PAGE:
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As inflation continues to ease, there’s a growing feeling in financial markets and among economists that interest rate rises could finally be nearing an end. 

America’s central bank the US Federal Reserve (Fed) held interest rates steady at its most recent meeting. But with renewed strength in the economy, those rates may need to stay higher for longer to tame inflation.

The Bank of England (BoE) also left interest rates unchanged at 5.25% – the first pause since November 2021. The decision followed UK inflation dropping from 6.8% for the year to July to 6.7% for the year to August.

Not out of the woods yet

While this is all very encouraging, the BoE and Fed remain cautious, both stressing we’re not out of the woods yet and further hikes may be necessary. 

Lilian Chovin, Head of Asset Allocation at Coutts, the bank behind the NatWest Invest funds, says this is only to be expected.

“Central banks don’t want to be calling victory too early and there’s uncertainty about the level at which inflation will stabilise,” he says.

“In periods where rate rises could be coming to an end but it’s by no means definite, there tends to be increased market uncertainty. There’s still some concern that more rate hikes may be necessary if inflation picks back up. After all, you only know it’s the last hike a while after it’s happened.”

How we’re managing your money

The US economy shows signs of strengthening, with shoppers still spending and inflation still falling, while there’s growing activity globally too.

Historically, such conditions have been positive for stock markets. There is still a risk of a recession in the US, which would hit markets worldwide. But the Coutts team’s own recession indicator shows the chances of one easing a little since February. A stabilising manufacturing sector in America even suggests the country may avoid a severe downturn.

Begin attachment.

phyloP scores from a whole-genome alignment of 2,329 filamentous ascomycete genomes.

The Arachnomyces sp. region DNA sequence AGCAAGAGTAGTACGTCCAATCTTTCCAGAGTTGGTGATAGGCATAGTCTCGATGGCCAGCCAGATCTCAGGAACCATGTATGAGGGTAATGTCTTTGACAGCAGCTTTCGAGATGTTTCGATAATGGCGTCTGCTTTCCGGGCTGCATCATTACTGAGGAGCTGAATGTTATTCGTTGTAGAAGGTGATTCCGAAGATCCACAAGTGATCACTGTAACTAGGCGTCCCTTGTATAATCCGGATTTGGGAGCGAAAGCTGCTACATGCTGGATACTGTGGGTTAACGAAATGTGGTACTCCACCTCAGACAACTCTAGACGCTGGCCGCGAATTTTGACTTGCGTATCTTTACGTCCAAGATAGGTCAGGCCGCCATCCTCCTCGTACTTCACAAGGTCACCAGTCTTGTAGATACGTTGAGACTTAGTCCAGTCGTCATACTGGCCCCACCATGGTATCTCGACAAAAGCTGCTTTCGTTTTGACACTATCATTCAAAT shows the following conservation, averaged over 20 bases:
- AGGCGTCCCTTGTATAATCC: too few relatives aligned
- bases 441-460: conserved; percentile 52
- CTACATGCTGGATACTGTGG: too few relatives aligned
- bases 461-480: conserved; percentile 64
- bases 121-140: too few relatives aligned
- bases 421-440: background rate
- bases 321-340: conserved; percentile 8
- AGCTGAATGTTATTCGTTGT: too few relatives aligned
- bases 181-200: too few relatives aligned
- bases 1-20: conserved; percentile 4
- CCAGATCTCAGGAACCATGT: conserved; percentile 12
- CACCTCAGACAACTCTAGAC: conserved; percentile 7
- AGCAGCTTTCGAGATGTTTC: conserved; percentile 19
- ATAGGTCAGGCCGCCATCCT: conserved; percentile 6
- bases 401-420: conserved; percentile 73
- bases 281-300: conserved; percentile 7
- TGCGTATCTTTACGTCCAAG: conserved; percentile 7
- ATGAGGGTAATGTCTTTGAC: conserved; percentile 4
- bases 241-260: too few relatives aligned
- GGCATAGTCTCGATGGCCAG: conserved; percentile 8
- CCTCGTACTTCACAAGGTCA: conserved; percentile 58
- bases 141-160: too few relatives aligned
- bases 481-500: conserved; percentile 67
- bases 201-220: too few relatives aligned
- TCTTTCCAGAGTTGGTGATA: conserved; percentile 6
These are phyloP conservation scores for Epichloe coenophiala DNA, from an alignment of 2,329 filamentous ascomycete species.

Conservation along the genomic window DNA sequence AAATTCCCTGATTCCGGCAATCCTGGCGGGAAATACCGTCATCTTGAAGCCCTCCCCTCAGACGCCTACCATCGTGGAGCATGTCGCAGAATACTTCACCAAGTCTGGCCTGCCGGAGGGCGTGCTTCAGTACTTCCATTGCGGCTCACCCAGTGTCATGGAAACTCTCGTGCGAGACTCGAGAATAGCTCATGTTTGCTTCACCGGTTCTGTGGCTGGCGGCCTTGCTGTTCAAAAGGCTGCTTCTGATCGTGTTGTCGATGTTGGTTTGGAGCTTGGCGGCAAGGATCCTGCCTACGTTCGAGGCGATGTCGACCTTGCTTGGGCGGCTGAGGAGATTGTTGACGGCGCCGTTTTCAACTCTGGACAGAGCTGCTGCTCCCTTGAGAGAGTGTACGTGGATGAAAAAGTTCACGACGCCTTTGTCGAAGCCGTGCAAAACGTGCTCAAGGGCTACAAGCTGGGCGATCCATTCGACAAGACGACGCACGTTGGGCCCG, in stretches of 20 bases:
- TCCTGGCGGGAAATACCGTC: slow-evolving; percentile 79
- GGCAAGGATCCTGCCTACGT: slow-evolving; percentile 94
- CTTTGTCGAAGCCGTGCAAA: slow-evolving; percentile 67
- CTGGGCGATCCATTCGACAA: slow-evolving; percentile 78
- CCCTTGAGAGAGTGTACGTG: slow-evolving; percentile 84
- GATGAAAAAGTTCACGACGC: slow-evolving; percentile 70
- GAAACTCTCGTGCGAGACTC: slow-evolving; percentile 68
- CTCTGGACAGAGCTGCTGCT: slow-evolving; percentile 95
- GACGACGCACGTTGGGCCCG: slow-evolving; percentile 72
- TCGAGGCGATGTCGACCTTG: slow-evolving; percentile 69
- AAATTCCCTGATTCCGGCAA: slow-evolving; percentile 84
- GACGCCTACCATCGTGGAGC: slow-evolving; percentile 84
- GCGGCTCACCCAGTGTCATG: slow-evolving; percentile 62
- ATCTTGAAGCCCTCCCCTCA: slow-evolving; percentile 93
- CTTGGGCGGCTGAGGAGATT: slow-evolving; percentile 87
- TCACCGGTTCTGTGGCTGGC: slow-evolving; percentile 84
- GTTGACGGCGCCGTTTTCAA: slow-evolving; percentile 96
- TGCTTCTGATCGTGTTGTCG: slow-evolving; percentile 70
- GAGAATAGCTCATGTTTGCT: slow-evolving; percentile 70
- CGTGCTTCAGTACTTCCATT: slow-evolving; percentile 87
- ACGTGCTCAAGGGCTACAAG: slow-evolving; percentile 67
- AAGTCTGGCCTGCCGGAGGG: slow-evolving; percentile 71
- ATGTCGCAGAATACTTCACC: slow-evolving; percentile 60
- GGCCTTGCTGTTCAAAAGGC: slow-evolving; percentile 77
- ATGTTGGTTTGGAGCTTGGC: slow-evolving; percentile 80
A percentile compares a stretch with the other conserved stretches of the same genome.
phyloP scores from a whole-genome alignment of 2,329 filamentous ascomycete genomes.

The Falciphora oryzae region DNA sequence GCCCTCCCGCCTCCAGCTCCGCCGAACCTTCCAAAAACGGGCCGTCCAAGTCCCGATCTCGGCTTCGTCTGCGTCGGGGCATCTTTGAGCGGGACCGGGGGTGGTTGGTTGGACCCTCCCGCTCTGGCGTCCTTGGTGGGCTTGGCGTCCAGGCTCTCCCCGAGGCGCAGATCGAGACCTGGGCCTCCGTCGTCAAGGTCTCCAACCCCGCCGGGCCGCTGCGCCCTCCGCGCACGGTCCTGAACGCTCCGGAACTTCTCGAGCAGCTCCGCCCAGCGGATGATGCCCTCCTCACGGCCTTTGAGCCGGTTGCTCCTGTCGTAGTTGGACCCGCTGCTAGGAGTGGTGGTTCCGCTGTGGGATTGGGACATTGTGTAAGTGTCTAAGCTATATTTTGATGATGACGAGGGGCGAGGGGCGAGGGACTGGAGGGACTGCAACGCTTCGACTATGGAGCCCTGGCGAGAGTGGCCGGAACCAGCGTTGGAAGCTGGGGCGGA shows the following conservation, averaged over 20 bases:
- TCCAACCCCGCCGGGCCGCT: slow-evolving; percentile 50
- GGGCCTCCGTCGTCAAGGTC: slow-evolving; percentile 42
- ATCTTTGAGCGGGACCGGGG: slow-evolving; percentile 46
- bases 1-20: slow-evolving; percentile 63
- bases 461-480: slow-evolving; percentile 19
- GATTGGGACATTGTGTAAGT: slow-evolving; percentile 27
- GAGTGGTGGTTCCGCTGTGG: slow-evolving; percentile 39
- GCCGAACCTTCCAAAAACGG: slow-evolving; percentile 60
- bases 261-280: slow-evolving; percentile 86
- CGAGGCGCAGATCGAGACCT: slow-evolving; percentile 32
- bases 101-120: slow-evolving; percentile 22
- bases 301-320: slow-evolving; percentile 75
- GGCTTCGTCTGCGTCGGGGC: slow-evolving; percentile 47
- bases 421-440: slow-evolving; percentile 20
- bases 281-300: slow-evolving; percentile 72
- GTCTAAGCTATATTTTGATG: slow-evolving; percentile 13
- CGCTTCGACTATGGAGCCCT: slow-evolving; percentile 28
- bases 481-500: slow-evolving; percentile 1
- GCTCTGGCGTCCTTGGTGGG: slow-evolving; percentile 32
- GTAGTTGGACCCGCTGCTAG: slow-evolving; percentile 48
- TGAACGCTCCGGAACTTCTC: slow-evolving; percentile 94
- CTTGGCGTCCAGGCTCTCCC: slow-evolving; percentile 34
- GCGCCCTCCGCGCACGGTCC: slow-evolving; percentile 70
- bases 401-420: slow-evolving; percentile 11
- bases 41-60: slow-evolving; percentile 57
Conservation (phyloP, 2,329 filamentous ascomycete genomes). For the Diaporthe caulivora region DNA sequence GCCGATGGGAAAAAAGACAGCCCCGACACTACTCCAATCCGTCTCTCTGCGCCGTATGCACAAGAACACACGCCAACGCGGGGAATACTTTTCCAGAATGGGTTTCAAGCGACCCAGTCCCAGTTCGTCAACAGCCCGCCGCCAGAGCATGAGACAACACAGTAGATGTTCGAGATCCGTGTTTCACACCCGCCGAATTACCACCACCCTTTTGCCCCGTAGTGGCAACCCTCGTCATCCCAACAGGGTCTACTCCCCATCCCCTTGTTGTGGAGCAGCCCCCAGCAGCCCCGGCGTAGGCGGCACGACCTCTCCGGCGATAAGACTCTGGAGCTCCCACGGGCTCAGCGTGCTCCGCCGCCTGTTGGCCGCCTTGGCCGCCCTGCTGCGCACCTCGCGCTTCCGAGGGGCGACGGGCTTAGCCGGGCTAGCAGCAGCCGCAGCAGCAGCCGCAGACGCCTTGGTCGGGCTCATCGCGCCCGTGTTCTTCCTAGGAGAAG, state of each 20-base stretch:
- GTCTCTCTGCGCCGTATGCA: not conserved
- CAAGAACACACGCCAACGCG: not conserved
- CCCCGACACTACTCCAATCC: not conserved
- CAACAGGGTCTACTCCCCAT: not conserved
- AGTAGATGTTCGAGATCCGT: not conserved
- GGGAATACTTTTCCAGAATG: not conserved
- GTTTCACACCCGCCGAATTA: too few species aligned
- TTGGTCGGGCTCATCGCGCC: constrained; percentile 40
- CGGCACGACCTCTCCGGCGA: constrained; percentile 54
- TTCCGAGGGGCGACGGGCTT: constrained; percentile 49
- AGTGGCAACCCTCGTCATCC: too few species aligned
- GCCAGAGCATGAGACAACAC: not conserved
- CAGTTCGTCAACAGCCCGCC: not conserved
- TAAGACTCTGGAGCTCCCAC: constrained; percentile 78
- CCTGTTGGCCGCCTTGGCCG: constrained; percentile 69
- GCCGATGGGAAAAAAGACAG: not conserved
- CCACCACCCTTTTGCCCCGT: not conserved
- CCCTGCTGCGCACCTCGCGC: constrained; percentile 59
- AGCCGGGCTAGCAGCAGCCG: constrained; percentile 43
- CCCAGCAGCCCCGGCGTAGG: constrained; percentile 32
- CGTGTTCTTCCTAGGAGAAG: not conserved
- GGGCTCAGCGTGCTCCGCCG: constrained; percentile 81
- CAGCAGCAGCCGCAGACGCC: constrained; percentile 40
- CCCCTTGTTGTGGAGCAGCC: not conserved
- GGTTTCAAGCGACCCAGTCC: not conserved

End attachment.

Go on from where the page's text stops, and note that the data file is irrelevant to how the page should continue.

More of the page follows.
Given this backdrop, the experts at Coutts have been positioning their investments towards new opportunities. For example, they sold some of their US government bond holdings and increased their stake in UK corporate debt, which currently offers better income.

Why are oil prices surging?

Oil prices have surged to their highest level in more than a year, raising fears inflation could rise again. Brent crude soared to over $97 a barrel and some analysts are predicting it could even breach $100.

The spike comes after two of the world’s biggest oil producers, Russia and Saudi Arabia, announced they would extend their voluntary production cuts until the end of the year.

Lilian says it shouldn’t cause too much of an issue for the fight against inflation though.

He says, “While the rise in the oil price is not going to help inflation, in order for it to have any impact on prices it will have to remain elevated above $100 a barrel for some time.”

Why is oil important for investors?

The price of oil is a critical barometer for investors worldwide, driving major movements in the global economy and stock markets. As a core commodity, the price of oil impacts the profitability of many industries and individual companies.

Oil prices affect everything from airlines and automakers to plastic producers and shipping companies. Even small fluctuations in crude prices can have an oversized impact across industries.

This material is published by NatWest Group plc (“NatWest Group”), for information purposes only and should not be regarded as providing any specific advice. Recipients should make their own independent evaluation of this information and no action should be taken, solely relying on it. This material should not be reproduced or disclosed without our consent. It is not intended for distribution in any jurisdiction in which this would be prohibited. Whilst this information is believed to be reliable, it has not been independently verified by NatWest Group and NatWest Group makes no representation or warranty (express or implied) of any kind, as regards the accuracy or completeness of this information, nor does it accept any responsibility or liability for any loss or damage arising in any way from any use made of or reliance placed on, this information. Unless otherwise stated, any views, forecasts, or estimates are solely those of the NatWest Group Economics Department, as of this date and are subject to change without notice.

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